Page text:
Recently, I came across a pack of Kellogg’s upma. Being a die-hard upma fan, I picked up that pack the moment I saw it. But more than what was inside, I couldn’t stop myself from thinking about a popular saying, “If you can’t beat them, join them!”
When Kellogg’s debuted in India in the mid-1990s, it came with a repertoire of internationally-proven brands, years of marketing and consumer experience, deep pockets and, above all, an experience of changing the breakfast habits in a couple of countries. First, Kellogg’s changed the way Americans have their breakfast, then it changed the French, and then the South Koreans.
With a penchant for accepting all things western, India should have technically been a cakewalk for Kellogg’s. But, there was one thing that Kellogg’s did not take into account about India.
With 28 states and eight Union Territories, India is a land of diverse cultures when it comes to food habits. Unlike France and South Korea, where Kellogg’s dealt with just a few breakfast items like croissants and coffee, and noodles respectively, in India, Kellogg’s had to deal with 36 different heartthrobs! And as they say, fighting a single enemy is easy, but fighting 36 strongly entrenched enemies simultaneously is a tough job.
Kellogg’s tried tooth and nail to change India’s breakfast habit – from hot breakfast to a cold one, but simply couldn’t get Indians to dump their piping hot dishes.
While Kellogg’s did convert some customers, the majority remained elusive. So, realising that this may just prove to be its nemesis, Kellogg’s decided to do the right thing – can’t beat them, so join them. To me, Kellogg’s upma seems to be the first step in that direction.
Kellogg’s is not the only one to have changed its tried and tested formula for the Indian market. In fact, there are scores of them. McDonald’s dropped beef and pork from its menu, and introduced paneer and other Indian fillings and toppings. Then it introduced a Maharaja Mac, an equivalent of the all-beef Big Mac! McD even had to introduce eggless mayonnaise and sauces to gain acceptance.
KFC, the other biggie, was forced to introduce a veg menu in India, a first for the company internationally in its relaunch (KFC had to shut down its operations briefly over multiple issues in its first innings). Even Pizza Hut launched its first vegetarian restaurant in Ahmedabad, along with an option of Jain toppings!
While some brands like McD did their homework right before launching themselves in India, others like KFC learned it the hard way.
But the fact remains that India has proven to be the most difficult market for most brands, particularly those which came with a belief that their experience in the western countries will come in handy here.
So, what makes India such a challenging market, where even the most well-known brands had to unlearn their years of experience and start with a clean slate?
Besides the standard 4Ps (Product, Price, Packaging and Promotion), international brands and Indian start-ups, who want to launch themselves in the Indian market, need to be aware of 4Cs too!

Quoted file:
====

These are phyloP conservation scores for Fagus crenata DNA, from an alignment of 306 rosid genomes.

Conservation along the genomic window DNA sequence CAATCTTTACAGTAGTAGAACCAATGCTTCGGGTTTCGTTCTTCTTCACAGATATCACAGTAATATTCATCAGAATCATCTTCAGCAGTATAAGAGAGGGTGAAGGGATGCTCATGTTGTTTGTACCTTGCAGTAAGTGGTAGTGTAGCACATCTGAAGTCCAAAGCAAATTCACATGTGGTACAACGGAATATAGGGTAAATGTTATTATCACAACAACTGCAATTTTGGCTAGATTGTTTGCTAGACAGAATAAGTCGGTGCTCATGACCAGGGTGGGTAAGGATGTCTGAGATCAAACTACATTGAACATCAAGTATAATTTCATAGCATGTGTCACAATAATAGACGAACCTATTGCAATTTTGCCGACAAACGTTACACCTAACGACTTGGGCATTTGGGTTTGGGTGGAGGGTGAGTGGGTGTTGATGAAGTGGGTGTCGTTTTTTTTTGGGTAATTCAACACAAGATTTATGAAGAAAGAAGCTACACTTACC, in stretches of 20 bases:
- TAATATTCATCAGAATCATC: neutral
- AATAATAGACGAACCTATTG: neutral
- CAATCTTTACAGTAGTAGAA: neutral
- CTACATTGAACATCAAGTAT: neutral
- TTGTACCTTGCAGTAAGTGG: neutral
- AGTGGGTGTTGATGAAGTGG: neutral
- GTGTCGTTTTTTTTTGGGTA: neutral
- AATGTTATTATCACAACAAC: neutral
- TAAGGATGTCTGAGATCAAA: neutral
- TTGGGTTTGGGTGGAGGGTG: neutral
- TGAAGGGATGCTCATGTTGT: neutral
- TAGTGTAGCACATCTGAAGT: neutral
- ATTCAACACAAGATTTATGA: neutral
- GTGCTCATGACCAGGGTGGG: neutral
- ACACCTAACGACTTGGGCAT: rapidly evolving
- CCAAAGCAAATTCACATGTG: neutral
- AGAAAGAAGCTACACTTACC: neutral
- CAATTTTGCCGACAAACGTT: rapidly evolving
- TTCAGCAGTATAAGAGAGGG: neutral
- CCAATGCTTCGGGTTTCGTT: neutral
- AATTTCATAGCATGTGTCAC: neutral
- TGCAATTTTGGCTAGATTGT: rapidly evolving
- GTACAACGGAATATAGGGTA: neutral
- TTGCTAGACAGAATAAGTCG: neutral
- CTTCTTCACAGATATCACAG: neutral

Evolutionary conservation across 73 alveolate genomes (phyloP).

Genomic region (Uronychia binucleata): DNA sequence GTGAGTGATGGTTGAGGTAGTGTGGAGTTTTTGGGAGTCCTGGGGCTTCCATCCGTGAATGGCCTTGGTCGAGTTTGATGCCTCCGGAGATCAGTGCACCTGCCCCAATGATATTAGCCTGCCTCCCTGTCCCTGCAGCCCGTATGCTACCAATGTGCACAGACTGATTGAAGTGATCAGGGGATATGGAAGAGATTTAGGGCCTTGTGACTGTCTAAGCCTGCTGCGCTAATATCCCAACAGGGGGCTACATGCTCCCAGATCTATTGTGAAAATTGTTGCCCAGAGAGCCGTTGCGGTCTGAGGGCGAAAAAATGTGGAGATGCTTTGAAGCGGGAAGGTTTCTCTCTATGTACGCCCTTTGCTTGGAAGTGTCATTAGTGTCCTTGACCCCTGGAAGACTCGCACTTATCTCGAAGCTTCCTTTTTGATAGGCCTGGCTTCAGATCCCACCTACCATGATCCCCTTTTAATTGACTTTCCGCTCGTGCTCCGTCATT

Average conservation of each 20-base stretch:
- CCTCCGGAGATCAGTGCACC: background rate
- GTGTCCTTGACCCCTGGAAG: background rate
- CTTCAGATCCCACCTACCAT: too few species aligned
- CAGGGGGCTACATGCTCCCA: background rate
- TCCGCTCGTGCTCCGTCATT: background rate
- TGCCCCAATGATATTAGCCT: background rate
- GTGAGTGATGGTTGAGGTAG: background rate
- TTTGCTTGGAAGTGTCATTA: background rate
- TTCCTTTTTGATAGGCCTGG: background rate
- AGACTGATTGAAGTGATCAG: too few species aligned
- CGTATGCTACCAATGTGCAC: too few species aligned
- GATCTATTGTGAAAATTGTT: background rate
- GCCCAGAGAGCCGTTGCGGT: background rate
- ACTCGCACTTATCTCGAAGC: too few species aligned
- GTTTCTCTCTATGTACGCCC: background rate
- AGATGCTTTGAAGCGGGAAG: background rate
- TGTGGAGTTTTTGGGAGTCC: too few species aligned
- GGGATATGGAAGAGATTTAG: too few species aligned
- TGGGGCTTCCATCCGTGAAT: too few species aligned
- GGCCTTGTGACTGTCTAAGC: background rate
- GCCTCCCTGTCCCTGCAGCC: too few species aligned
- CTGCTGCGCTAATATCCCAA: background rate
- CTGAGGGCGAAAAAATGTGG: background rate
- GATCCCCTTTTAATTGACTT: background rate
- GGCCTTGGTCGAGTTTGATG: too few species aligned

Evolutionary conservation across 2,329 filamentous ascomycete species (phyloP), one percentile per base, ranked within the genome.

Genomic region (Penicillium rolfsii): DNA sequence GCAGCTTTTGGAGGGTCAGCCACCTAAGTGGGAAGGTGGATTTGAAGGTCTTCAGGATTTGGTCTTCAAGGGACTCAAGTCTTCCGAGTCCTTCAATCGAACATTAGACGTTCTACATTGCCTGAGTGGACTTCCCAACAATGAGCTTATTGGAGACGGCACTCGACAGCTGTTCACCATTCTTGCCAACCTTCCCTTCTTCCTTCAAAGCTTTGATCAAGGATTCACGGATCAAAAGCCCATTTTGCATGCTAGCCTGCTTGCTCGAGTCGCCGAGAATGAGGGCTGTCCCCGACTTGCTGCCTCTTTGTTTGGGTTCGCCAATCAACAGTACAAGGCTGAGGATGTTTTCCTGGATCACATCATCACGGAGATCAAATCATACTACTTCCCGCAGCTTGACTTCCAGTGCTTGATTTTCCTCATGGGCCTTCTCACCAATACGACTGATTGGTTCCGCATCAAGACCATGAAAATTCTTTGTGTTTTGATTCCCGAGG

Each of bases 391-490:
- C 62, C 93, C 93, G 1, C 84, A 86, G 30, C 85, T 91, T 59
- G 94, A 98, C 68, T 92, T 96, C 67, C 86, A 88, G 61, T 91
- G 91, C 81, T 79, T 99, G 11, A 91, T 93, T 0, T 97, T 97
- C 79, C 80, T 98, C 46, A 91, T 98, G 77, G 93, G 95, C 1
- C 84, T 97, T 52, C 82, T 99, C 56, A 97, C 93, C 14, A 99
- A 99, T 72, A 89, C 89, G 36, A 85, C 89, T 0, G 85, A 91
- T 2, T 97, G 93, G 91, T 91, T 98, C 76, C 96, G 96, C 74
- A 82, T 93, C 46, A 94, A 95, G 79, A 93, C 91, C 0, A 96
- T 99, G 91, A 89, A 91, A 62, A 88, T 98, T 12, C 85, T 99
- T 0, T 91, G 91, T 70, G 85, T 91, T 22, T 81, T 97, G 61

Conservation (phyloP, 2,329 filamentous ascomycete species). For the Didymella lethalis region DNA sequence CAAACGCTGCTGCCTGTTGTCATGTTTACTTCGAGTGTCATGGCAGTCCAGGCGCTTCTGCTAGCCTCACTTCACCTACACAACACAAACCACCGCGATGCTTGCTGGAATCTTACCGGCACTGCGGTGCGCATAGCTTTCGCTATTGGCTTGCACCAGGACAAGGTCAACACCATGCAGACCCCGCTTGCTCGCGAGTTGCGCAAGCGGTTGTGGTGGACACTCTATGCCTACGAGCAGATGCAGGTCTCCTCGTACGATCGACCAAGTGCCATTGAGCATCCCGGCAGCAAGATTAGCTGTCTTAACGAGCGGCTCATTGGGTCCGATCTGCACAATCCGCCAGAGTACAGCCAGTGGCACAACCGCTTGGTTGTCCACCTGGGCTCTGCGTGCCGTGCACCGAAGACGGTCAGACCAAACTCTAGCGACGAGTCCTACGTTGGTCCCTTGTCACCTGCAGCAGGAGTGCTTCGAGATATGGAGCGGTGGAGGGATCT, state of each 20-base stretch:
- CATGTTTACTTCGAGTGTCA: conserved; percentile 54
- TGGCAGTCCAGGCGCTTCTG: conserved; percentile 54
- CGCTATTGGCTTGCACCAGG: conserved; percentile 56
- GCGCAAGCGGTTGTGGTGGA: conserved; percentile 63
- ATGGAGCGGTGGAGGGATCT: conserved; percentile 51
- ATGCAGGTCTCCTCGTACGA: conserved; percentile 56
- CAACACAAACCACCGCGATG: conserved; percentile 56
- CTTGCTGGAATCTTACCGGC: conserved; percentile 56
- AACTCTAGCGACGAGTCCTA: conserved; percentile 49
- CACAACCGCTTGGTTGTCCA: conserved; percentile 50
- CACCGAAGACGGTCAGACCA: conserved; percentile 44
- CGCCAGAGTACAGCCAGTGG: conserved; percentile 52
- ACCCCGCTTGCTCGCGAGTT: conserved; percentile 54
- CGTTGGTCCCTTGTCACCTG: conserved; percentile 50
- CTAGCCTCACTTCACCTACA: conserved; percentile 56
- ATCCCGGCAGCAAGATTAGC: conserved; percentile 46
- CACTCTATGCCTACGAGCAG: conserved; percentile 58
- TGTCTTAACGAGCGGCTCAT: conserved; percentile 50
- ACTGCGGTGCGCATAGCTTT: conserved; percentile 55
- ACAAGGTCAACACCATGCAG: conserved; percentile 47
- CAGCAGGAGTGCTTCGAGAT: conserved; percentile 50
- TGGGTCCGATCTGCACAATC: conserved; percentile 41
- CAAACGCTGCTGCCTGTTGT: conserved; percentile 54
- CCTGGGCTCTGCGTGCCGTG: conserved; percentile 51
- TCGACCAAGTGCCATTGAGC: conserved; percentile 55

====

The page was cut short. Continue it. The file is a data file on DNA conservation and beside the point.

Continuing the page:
India is a diverse country. Let alone a state, but the culture changes here almost every 100 km! Hence, brands, and food brands in particular, have to understand the nuances of the local culture to be accepted. Remember, you are dealing with 36 different countries and not with one India!
Cost of ownership
India is a place that believes in “Kitna Deti Hai” first, rather than the sleek, slender shape of the car. Maruti Suzuki was one of the first ones to realise this and offered cars that were not the best looking ones, but surely were high on fuel efficiency and low on cost of ownership. Another example is the McAloo Tikki (burger), which even today remains a big draw.
While Indians are very forward-looking and quick to adopt new things, especially technology, we are also very nostalgic about our past. Paper Boat capitalised on this nostalgia when it introduced its range of beverages with flavours that almost everybody has experienced in their childhood. This nostalgia was also supported by innovative packaging, which further enhanced the product’s appeal, making the brand a huge hit. This was a very different approach than Tropicana, which focuses on the range of flavours alone, without connecting emotionally.
In 1983, a small company launched its shampoo as a single-use sachet. Little did the Chik shampoo makers realise then they had just unleashed the Genie out of the bottle. Today, almost everything is available in sachet packs. Sachets not only bring affordability to the brand, but also promote trials, bring ease of use and, above all, open a huge market that can’t afford to buy, or don’t want to buy the full pack.
India is very different from other countries. It may appear to be a very large homologous market from the outside. But on the inside, we are a conglomerate of 36 smaller markets, with each one having its own unique culture and behaviour.
International brands wanting to start in India, or even home-grown start-ups, need to realise that they are not dealing with India as a county, but 36 different entities that make India. Hence, when in India, do as the Indians do.
(Shashwat Das is the Founder of Almond Branding – a strategic branding and design agency that has worked with brands like Tata, ITC, Amul, Parle, Kelloggs and Dabur.)